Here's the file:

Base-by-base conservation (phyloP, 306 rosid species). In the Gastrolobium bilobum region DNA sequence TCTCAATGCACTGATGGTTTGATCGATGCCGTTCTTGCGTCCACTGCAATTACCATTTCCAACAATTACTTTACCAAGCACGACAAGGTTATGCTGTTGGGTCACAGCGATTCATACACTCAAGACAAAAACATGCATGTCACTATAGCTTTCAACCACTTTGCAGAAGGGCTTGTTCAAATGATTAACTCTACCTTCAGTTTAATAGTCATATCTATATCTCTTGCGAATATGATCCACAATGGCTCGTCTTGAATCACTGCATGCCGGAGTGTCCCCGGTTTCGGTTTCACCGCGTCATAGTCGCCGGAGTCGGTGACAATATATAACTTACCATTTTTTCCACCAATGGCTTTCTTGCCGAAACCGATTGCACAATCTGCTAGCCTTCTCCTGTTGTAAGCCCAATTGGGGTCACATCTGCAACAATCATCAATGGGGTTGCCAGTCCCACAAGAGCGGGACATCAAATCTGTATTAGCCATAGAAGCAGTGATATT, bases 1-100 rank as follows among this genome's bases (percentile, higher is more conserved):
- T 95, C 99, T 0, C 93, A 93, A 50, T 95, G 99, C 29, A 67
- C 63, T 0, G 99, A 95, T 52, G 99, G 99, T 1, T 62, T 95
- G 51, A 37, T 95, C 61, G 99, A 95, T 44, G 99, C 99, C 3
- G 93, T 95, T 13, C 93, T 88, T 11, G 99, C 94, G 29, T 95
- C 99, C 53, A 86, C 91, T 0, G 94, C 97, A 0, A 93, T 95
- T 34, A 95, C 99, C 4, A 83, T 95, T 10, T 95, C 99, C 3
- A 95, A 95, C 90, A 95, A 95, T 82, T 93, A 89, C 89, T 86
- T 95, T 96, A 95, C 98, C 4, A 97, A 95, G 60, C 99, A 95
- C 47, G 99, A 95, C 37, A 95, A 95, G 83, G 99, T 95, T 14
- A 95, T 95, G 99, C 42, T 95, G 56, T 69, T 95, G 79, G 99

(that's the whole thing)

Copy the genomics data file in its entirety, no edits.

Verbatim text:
Base-by-base conservation (phyloP, 306 rosid species). In the Gastrolobium bilobum region DNA sequence TCTCAATGCACTGATGGTTTGATCGATGCCGTTCTTGCGTCCACTGCAATTACCATTTCCAACAATTACTTTACCAAGCACGACAAGGTTATGCTGTTGGGTCACAGCGATTCATACACTCAAGACAAAAACATGCATGTCACTATAGCTTTCAACCACTTTGCAGAAGGGCTTGTTCAAATGATTAACTCTACCTTCAGTTTAATAGTCATATCTATATCTCTTGCGAATATGATCCACAATGGCTCGTCTTGAATCACTGCATGCCGGAGTGTCCCCGGTTTCGGTTTCACCGCGTCATAGTCGCCGGAGTCGGTGACAATATATAACTTACCATTTTTTCCACCAATGGCTTTCTTGCCGAAACCGATTGCACAATCTGCTAGCCTTCTCCTGTTGTAAGCCCAATTGGGGTCACATCTGCAACAATCATCAATGGGGTTGCCAGTCCCACAAGAGCGGGACATCAAATCTGTATTAGCCATAGAAGCAGTGATATT, bases 1-100 rank as follows among this genome's bases (percentile, higher is more conserved):
- T 95, C 99, T 0, C 93, A 93, A 50, T 95, G 99, C 29, A 67
- C 63, T 0, G 99, A 95, T 52, G 99, G 99, T 1, T 62, T 95
- G 51, A 37, T 95, C 61, G 99, A 95, T 44, G 99, C 99, C 3
- G 93, T 95, T 13, C 93, T 88, T 11, G 99, C 94, G 29, T 95
- C 99, C 53, A 86, C 91, T 0, G 94, C 97, A 0, A 93, T 95
- T 34, A 95, C 99, C 4, A 83, T 95, T 10, T 95, C 99, C 3
- A 95, A 95, C 90, A 95, A 95, T 82, T 93, A 89, C 89, T 86
- T 95, T 96, A 95, C 98, C 4, A 97, A 95, G 60, C 99, A 95
- C 47, G 99, A 95, C 37, A 95, A 95, G 83, G 99, T 95, T 14
- A 95, T 95, G 99, C 42, T 95, G 56, T 69, T 95, G 79, G 99